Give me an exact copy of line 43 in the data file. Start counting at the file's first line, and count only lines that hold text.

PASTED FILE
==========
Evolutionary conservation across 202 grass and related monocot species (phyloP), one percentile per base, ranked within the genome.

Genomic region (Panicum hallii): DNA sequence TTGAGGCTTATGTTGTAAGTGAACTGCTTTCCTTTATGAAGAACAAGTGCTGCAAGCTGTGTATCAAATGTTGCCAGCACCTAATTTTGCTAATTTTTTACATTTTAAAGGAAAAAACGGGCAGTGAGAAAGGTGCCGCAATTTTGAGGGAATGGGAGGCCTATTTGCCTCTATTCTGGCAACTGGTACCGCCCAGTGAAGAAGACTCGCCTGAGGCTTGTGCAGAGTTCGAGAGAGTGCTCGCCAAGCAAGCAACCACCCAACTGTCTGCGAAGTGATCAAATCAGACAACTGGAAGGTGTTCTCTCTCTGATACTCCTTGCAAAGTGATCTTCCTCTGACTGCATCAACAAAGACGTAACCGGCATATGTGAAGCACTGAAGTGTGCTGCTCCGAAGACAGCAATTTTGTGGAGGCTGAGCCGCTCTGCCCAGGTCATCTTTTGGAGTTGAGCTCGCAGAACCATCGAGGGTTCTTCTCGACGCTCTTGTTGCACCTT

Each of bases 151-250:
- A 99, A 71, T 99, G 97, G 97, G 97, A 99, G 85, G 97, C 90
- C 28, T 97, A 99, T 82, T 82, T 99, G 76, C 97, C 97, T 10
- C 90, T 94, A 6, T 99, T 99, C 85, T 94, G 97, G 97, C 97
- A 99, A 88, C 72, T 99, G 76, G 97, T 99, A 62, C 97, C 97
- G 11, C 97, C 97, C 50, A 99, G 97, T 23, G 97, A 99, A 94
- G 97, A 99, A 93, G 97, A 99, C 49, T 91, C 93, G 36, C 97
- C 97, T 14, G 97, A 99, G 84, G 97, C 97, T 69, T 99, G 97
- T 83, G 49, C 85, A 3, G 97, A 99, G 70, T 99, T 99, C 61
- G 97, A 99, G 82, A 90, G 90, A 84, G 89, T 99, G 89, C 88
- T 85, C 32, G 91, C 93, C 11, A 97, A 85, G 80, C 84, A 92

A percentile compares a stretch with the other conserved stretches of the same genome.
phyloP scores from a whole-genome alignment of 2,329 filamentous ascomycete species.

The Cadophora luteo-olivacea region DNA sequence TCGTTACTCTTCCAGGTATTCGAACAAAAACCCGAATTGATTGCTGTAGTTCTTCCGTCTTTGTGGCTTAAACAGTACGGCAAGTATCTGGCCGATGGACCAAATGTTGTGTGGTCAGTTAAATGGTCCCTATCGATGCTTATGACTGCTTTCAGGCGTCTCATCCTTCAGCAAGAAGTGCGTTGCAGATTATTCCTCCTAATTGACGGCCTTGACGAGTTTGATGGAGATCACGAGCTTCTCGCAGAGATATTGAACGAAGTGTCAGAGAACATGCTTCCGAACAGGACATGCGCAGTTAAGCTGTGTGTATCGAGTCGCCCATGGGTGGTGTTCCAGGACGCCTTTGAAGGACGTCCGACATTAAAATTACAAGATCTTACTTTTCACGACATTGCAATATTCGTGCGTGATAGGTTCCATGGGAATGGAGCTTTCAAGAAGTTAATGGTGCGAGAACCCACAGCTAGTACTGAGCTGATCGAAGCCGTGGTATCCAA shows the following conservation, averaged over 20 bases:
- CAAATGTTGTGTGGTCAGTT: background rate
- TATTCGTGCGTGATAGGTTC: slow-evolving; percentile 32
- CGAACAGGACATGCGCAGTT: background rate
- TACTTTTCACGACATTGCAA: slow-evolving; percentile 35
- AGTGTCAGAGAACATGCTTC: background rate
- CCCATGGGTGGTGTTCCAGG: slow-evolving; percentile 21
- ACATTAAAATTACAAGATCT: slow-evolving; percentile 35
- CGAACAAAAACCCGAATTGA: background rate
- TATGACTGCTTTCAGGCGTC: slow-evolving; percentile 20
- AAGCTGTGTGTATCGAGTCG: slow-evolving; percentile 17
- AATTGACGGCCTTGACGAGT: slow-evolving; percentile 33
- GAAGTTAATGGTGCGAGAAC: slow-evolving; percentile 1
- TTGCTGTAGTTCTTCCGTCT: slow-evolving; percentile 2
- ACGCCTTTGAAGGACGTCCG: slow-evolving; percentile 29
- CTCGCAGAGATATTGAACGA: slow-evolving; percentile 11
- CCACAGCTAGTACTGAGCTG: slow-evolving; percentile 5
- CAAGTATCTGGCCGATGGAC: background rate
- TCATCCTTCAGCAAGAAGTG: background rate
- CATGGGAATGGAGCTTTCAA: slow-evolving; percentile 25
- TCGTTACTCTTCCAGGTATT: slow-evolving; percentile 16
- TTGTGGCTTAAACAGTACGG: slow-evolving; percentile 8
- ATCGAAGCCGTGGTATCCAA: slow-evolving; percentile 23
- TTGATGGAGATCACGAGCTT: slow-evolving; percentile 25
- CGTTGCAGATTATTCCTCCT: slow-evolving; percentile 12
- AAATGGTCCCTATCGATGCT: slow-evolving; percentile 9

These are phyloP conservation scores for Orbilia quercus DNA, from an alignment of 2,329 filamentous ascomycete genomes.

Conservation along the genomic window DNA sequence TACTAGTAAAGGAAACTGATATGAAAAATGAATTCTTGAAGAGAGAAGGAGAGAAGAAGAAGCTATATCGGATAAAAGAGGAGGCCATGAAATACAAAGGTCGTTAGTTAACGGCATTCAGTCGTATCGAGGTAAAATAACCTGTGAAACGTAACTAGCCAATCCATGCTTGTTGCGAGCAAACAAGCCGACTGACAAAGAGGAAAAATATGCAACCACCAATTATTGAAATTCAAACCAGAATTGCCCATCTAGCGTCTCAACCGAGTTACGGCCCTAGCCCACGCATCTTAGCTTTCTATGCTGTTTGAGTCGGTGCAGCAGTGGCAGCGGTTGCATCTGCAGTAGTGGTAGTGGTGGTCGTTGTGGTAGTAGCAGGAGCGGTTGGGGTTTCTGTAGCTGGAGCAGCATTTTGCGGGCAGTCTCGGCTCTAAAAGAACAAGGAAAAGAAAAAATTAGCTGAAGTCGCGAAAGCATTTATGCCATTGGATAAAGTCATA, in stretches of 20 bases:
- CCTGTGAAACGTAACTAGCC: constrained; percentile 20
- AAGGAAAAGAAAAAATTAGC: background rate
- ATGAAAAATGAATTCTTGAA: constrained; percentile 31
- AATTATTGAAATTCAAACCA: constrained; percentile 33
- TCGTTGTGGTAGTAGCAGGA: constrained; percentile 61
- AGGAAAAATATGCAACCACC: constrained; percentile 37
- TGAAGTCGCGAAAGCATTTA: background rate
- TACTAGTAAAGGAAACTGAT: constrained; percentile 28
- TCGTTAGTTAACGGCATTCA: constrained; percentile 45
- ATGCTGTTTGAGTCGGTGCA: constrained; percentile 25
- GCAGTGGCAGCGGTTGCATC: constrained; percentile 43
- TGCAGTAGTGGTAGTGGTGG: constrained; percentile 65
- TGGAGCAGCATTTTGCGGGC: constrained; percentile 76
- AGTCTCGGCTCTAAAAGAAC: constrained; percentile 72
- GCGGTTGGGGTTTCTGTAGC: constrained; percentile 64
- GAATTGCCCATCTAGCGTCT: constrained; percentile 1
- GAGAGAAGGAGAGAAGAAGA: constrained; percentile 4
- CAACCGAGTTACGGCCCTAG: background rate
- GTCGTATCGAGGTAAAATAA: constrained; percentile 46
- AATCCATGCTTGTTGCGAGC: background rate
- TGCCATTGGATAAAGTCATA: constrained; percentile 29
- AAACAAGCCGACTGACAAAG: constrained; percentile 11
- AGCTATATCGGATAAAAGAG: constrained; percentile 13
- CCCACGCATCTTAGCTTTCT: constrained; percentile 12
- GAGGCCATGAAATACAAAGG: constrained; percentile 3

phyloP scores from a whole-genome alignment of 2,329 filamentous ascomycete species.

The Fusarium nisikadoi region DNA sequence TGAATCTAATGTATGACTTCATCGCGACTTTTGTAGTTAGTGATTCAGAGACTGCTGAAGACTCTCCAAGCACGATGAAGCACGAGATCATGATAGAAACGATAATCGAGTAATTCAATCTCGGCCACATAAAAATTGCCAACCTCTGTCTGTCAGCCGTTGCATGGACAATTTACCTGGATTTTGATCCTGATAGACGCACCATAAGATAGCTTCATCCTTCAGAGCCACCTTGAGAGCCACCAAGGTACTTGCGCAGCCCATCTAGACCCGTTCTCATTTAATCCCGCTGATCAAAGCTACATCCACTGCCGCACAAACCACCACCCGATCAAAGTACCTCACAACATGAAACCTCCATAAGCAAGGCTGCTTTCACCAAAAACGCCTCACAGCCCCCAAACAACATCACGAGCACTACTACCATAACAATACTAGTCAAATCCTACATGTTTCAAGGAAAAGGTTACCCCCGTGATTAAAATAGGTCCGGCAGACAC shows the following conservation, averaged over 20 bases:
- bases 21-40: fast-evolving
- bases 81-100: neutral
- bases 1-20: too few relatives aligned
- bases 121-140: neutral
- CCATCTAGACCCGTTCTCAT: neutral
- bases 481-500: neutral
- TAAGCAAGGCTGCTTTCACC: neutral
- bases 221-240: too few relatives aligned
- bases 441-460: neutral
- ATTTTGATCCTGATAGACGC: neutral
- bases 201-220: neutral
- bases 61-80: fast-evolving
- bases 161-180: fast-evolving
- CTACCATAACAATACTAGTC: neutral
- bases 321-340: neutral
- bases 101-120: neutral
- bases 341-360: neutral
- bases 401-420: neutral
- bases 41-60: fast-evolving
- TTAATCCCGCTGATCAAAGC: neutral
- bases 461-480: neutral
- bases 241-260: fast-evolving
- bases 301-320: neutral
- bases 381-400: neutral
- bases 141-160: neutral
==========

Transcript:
Conservation along the genomic window DNA sequence TACTAGTAAAGGAAACTGATATGAAAAATGAATTCTTGAAGAGAGAAGGAGAGAAGAAGAAGCTATATCGGATAAAAGAGGAGGCCATGAAATACAAAGGTCGTTAGTTAACGGCATTCAGTCGTATCGAGGTAAAATAACCTGTGAAACGTAACTAGCCAATCCATGCTTGTTGCGAGCAAACAAGCCGACTGACAAAGAGGAAAAATATGCAACCACCAATTATTGAAATTCAAACCAGAATTGCCCATCTAGCGTCTCAACCGAGTTACGGCCCTAGCCCACGCATCTTAGCTTTCTATGCTGTTTGAGTCGGTGCAGCAGTGGCAGCGGTTGCATCTGCAGTAGTGGTAGTGGTGGTCGTTGTGGTAGTAGCAGGAGCGGTTGGGGTTTCTGTAGCTGGAGCAGCATTTTGCGGGCAGTCTCGGCTCTAAAAGAACAAGGAAAAGAAAAAATTAGCTGAAGTCGCGAAAGCATTTATGCCATTGGATAAAGTCATA, in stretches of 20 bases: